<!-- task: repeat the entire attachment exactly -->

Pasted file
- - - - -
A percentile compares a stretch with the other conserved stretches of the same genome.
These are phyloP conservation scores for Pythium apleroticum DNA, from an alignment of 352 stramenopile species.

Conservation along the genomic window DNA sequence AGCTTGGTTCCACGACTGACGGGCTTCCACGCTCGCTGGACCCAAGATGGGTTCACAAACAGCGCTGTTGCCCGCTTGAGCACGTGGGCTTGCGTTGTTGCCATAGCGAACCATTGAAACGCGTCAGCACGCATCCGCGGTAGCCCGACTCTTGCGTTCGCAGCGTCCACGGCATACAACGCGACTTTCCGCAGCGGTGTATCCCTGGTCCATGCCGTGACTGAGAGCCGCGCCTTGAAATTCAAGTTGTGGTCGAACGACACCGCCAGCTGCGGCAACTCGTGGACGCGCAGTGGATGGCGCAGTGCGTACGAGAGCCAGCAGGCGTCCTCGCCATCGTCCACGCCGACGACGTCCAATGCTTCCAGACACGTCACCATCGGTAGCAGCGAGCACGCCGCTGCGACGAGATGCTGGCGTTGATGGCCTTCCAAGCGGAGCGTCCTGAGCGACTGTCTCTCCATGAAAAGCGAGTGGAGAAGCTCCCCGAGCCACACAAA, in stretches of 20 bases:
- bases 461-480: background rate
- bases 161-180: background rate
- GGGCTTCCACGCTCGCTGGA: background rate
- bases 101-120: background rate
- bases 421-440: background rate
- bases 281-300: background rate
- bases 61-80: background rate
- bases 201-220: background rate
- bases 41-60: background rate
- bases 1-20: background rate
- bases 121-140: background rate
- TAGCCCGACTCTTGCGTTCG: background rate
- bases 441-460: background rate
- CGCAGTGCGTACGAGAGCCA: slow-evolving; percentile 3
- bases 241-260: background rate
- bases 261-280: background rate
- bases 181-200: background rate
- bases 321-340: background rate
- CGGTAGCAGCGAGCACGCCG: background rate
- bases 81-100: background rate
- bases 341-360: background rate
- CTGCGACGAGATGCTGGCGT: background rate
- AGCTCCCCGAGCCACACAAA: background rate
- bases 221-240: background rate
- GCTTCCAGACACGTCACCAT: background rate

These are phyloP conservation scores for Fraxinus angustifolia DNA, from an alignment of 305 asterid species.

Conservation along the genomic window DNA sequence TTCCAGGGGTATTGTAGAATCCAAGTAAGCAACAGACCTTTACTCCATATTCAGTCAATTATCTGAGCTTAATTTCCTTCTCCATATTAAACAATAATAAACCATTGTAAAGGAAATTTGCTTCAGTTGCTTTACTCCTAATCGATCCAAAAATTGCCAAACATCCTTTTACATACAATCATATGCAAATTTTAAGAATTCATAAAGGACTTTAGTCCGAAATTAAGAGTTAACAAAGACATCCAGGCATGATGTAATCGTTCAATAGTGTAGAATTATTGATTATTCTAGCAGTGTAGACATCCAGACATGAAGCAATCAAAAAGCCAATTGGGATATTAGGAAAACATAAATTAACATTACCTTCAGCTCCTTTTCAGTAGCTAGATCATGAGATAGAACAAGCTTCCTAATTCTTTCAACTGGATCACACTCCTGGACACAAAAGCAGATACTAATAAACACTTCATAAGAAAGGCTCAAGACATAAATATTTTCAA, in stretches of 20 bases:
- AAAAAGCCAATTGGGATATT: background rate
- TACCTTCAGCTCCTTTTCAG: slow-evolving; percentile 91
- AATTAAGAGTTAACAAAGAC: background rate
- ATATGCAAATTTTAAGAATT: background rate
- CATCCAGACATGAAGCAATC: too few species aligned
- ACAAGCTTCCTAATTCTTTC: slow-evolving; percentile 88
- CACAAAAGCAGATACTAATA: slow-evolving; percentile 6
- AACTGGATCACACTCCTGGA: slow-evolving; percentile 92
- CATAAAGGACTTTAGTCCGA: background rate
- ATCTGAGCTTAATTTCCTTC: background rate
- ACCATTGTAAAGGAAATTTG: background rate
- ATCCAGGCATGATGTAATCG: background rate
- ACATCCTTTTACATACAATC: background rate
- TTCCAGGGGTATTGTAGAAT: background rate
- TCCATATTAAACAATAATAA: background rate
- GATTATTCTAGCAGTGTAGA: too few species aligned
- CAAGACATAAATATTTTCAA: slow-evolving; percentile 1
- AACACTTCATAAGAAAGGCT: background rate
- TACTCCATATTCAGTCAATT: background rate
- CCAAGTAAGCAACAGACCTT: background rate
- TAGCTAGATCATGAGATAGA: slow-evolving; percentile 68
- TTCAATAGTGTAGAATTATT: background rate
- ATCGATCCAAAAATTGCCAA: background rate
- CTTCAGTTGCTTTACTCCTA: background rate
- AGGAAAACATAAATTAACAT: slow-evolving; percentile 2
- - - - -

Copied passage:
A percentile compares a stretch with the other conserved stretches of the same genome.
These are phyloP conservation scores for Pythium apleroticum DNA, from an alignment of 352 stramenopile species.

Conservation along the genomic window DNA sequence AGCTTGGTTCCACGACTGACGGGCTTCCACGCTCGCTGGACCCAAGATGGGTTCACAAACAGCGCTGTTGCCCGCTTGAGCACGTGGGCTTGCGTTGTTGCCATAGCGAACCATTGAAACGCGTCAGCACGCATCCGCGGTAGCCCGACTCTTGCGTTCGCAGCGTCCACGGCATACAACGCGACTTTCCGCAGCGGTGTATCCCTGGTCCATGCCGTGACTGAGAGCCGCGCCTTGAAATTCAAGTTGTGGTCGAACGACACCGCCAGCTGCGGCAACTCGTGGACGCGCAGTGGATGGCGCAGTGCGTACGAGAGCCAGCAGGCGTCCTCGCCATCGTCCACGCCGACGACGTCCAATGCTTCCAGACACGTCACCATCGGTAGCAGCGAGCACGCCGCTGCGACGAGATGCTGGCGTTGATGGCCTTCCAAGCGGAGCGTCCTGAGCGACTGTCTCTCCATGAAAAGCGAGTGGAGAAGCTCCCCGAGCCACACAAA, in stretches of 20 bases:
- bases 461-480: background rate
- bases 161-180: background rate
- GGGCTTCCACGCTCGCTGGA: background rate
- bases 101-120: background rate
- bases 421-440: background rate
- bases 281-300: background rate
- bases 61-80: background rate
- bases 201-220: background rate
- bases 41-60: background rate
- bases 1-20: background rate
- bases 121-140: background rate
- TAGCCCGACTCTTGCGTTCG: background rate
- bases 441-460: background rate
- CGCAGTGCGTACGAGAGCCA: slow-evolving; percentile 3
- bases 241-260: background rate
- bases 261-280: background rate
- bases 181-200: background rate
- bases 321-340: background rate
- CGGTAGCAGCGAGCACGCCG: background rate
- bases 81-100: background rate
- bases 341-360: background rate
- CTGCGACGAGATGCTGGCGT: background rate
- AGCTCCCCGAGCCACACAAA: background rate
- bases 221-240: background rate
- GCTTCCAGACACGTCACCAT: background rate

These are phyloP conservation scores for Fraxinus angustifolia DNA, from an alignment of 305 asterid species.

Conservation along the genomic window DNA sequence TTCCAGGGGTATTGTAGAATCCAAGTAAGCAACAGACCTTTACTCCATATTCAGTCAATTATCTGAGCTTAATTTCCTTCTCCATATTAAACAATAATAAACCATTGTAAAGGAAATTTGCTTCAGTTGCTTTACTCCTAATCGATCCAAAAATTGCCAAACATCCTTTTACATACAATCATATGCAAATTTTAAGAATTCATAAAGGACTTTAGTCCGAAATTAAGAGTTAACAAAGACATCCAGGCATGATGTAATCGTTCAATAGTGTAGAATTATTGATTATTCTAGCAGTGTAGACATCCAGACATGAAGCAATCAAAAAGCCAATTGGGATATTAGGAAAACATAAATTAACATTACCTTCAGCTCCTTTTCAGTAGCTAGATCATGAGATAGAACAAGCTTCCTAATTCTTTCAACTGGATCACACTCCTGGACACAAAAGCAGATACTAATAAACACTTCATAAGAAAGGCTCAAGACATAAATATTTTCAA, in stretches of 20 bases:
- AAAAAGCCAATTGGGATATT: background rate
- TACCTTCAGCTCCTTTTCAG: slow-evolving; percentile 91
- AATTAAGAGTTAACAAAGAC: background rate
- ATATGCAAATTTTAAGAATT: background rate
- CATCCAGACATGAAGCAATC: too few species aligned
- ACAAGCTTCCTAATTCTTTC: slow-evolving; percentile 88
- CACAAAAGCAGATACTAATA: slow-evolving; percentile 6
- AACTGGATCACACTCCTGGA: slow-evolving; percentile 92
- CATAAAGGACTTTAGTCCGA: background rate
- ATCTGAGCTTAATTTCCTTC: background rate
- ACCATTGTAAAGGAAATTTG: background rate
- ATCCAGGCATGATGTAATCG: background rate
- ACATCCTTTTACATACAATC: background rate
- TTCCAGGGGTATTGTAGAAT: background rate
- TCCATATTAAACAATAATAA: background rate
- GATTATTCTAGCAGTGTAGA: too few species aligned
- CAAGACATAAATATTTTCAA: slow-evolving; percentile 1
- AACACTTCATAAGAAAGGCT: background rate
- TACTCCATATTCAGTCAATT: background rate
- CCAAGTAAGCAACAGACCTT: background rate
- TAGCTAGATCATGAGATAGA: slow-evolving; percentile 68
- TTCAATAGTGTAGAATTATT: background rate
- ATCGATCCAAAAATTGCCAA: background rate
- CTTCAGTTGCTTTACTCCTA: background rate
- AGGAAAACATAAATTAACAT: slow-evolving; percentile 2